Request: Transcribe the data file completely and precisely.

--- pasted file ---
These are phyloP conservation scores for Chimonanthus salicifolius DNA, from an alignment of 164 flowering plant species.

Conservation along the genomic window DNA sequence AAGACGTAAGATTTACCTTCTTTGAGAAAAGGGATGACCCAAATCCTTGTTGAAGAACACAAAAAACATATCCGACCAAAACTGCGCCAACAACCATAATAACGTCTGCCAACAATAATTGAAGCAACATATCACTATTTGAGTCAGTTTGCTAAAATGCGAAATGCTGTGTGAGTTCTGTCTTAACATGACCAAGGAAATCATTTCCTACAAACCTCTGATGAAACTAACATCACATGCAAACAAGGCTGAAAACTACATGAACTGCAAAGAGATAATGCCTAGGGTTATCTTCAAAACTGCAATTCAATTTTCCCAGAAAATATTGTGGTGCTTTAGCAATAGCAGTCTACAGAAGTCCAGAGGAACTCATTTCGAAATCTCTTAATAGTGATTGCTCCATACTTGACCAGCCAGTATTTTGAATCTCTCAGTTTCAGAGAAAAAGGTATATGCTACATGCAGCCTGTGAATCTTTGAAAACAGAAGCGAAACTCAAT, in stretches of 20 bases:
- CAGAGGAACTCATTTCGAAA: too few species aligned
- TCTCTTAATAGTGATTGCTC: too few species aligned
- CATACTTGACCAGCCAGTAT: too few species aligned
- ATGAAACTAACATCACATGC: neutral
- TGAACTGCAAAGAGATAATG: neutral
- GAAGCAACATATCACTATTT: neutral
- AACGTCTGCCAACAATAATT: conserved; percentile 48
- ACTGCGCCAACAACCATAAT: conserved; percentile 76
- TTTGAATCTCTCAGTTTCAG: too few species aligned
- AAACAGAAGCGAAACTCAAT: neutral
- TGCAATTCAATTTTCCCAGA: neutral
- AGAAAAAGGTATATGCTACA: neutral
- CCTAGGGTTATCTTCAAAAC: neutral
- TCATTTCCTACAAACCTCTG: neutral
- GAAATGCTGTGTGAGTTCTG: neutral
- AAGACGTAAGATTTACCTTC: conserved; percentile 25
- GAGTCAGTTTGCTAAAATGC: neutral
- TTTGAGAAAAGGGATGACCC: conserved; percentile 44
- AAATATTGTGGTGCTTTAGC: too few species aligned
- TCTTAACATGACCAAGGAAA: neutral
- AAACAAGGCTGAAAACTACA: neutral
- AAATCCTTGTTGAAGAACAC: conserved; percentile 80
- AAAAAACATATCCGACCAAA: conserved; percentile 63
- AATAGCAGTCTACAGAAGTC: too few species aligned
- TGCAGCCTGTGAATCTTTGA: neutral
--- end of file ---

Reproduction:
These are phyloP conservation scores for Chimonanthus salicifolius DNA, from an alignment of 164 flowering plant species.

Conservation along the genomic window DNA sequence AAGACGTAAGATTTACCTTCTTTGAGAAAAGGGATGACCCAAATCCTTGTTGAAGAACACAAAAAACATATCCGACCAAAACTGCGCCAACAACCATAATAACGTCTGCCAACAATAATTGAAGCAACATATCACTATTTGAGTCAGTTTGCTAAAATGCGAAATGCTGTGTGAGTTCTGTCTTAACATGACCAAGGAAATCATTTCCTACAAACCTCTGATGAAACTAACATCACATGCAAACAAGGCTGAAAACTACATGAACTGCAAAGAGATAATGCCTAGGGTTATCTTCAAAACTGCAATTCAATTTTCCCAGAAAATATTGTGGTGCTTTAGCAATAGCAGTCTACAGAAGTCCAGAGGAACTCATTTCGAAATCTCTTAATAGTGATTGCTCCATACTTGACCAGCCAGTATTTTGAATCTCTCAGTTTCAGAGAAAAAGGTATATGCTACATGCAGCCTGTGAATCTTTGAAAACAGAAGCGAAACTCAAT, in stretches of 20 bases:
- CAGAGGAACTCATTTCGAAA: too few species aligned
- TCTCTTAATAGTGATTGCTC: too few species aligned
- CATACTTGACCAGCCAGTAT: too few species aligned
- ATGAAACTAACATCACATGC: neutral
- TGAACTGCAAAGAGATAATG: neutral
- GAAGCAACATATCACTATTT: neutral
- AACGTCTGCCAACAATAATT: conserved; percentile 48
- ACTGCGCCAACAACCATAAT: conserved; percentile 76
- TTTGAATCTCTCAGTTTCAG: too few species aligned
- AAACAGAAGCGAAACTCAAT: neutral
- TGCAATTCAATTTTCCCAGA: neutral
- AGAAAAAGGTATATGCTACA: neutral
- CCTAGGGTTATCTTCAAAAC: neutral
- TCATTTCCTACAAACCTCTG: neutral
- GAAATGCTGTGTGAGTTCTG: neutral
- AAGACGTAAGATTTACCTTC: conserved; percentile 25
- GAGTCAGTTTGCTAAAATGC: neutral
- TTTGAGAAAAGGGATGACCC: conserved; percentile 44
- AAATATTGTGGTGCTTTAGC: too few species aligned
- TCTTAACATGACCAAGGAAA: neutral
- AAACAAGGCTGAAAACTACA: neutral
- AAATCCTTGTTGAAGAACAC: conserved; percentile 80
- AAAAAACATATCCGACCAAA: conserved; percentile 63
- AATAGCAGTCTACAGAAGTC: too few species aligned
- TGCAGCCTGTGAATCTTTGA: neutral